Geriot said scouting Kansas this week had been easy because of the similarities that exist between KU’s post players and Richmond’s.
“It’s advantageous for us because we know how they play,” Geriot said. “We do the same thing.”
Teammates said Harper, who’s built like a world-class athlete but has the shooting stroke and touch of a much smaller gym-rat, won most of the shooting contests conducted in practice throughout the season.
“I like seeing him at the three-point line,” UR junior Francis-Cedric Martel said. “Every time he shoots it, it looks like it’s going in.”
There’s a reason for that.
“I’m comfortable on the perimeter,” Harper said. “I really worked on my shot, and I think that’s what separates me from a lot of other big guys. When we play teams that rely on their big guys, it’s kind of frustrating for them when we have guys who can stretch the floor. When we take them out of their comfort zone and make them come guard us, that really plays into our game plan.”
While that might have been true during most games this season, it won’t necessarily be that way against Kansas.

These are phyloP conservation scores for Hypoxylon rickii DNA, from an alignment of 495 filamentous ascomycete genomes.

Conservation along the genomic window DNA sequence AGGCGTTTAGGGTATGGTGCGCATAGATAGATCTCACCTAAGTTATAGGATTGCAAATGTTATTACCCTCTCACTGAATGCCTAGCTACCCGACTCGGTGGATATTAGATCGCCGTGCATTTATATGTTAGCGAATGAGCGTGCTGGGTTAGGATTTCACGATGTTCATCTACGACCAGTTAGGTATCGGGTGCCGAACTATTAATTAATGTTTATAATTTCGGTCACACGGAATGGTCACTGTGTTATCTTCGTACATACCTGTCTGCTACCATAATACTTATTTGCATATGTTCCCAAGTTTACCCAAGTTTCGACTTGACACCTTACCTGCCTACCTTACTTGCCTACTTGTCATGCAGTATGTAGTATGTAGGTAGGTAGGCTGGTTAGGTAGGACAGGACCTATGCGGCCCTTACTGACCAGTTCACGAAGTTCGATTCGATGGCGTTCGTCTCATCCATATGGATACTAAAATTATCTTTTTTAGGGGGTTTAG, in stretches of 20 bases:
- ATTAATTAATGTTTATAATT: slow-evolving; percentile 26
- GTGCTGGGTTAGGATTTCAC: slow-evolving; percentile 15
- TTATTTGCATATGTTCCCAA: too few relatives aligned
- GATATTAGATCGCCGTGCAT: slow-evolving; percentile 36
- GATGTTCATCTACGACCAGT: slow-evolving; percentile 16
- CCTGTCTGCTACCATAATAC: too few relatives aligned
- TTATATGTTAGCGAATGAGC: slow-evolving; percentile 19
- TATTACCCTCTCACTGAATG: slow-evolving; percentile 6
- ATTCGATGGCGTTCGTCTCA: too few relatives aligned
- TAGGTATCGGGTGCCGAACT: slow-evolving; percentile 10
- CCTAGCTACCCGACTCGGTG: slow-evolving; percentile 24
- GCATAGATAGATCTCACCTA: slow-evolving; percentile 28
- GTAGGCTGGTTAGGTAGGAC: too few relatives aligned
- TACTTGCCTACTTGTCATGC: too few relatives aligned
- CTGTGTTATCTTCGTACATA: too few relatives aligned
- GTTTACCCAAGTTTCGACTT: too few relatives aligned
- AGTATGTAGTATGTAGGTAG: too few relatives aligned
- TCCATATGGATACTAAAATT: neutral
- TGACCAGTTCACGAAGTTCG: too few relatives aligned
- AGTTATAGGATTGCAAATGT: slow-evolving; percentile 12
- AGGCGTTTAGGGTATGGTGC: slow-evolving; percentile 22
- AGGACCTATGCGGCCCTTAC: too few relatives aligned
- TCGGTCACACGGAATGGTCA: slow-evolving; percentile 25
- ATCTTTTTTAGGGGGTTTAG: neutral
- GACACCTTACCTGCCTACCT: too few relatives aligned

“Well, we shoot the three pretty well, (for) bigs,” said KU junior Markieff Morris, whose 42-percent mark from downtown leads the Jayhawks. “It’s not tough for (me and twin brother Marcus) to guard versatile bigs because we guard each other all the time. We’ve got the best of both worlds, we can guard inside and we can guard outside because that’s what we’re used to.”
Ask the players in the Richmond locker room what the best part about the team’s balanced three-point attack is, and they’ll tell you the Spiders’ stellar three-point shooting is about much more than putting points on the board. Harper said it also works as a way to help the team rebound. Richmond out-rebounded its opponents by just two boards per game this season and was outworked on the offensive glass by nearly 100 rebounds during the course of the year.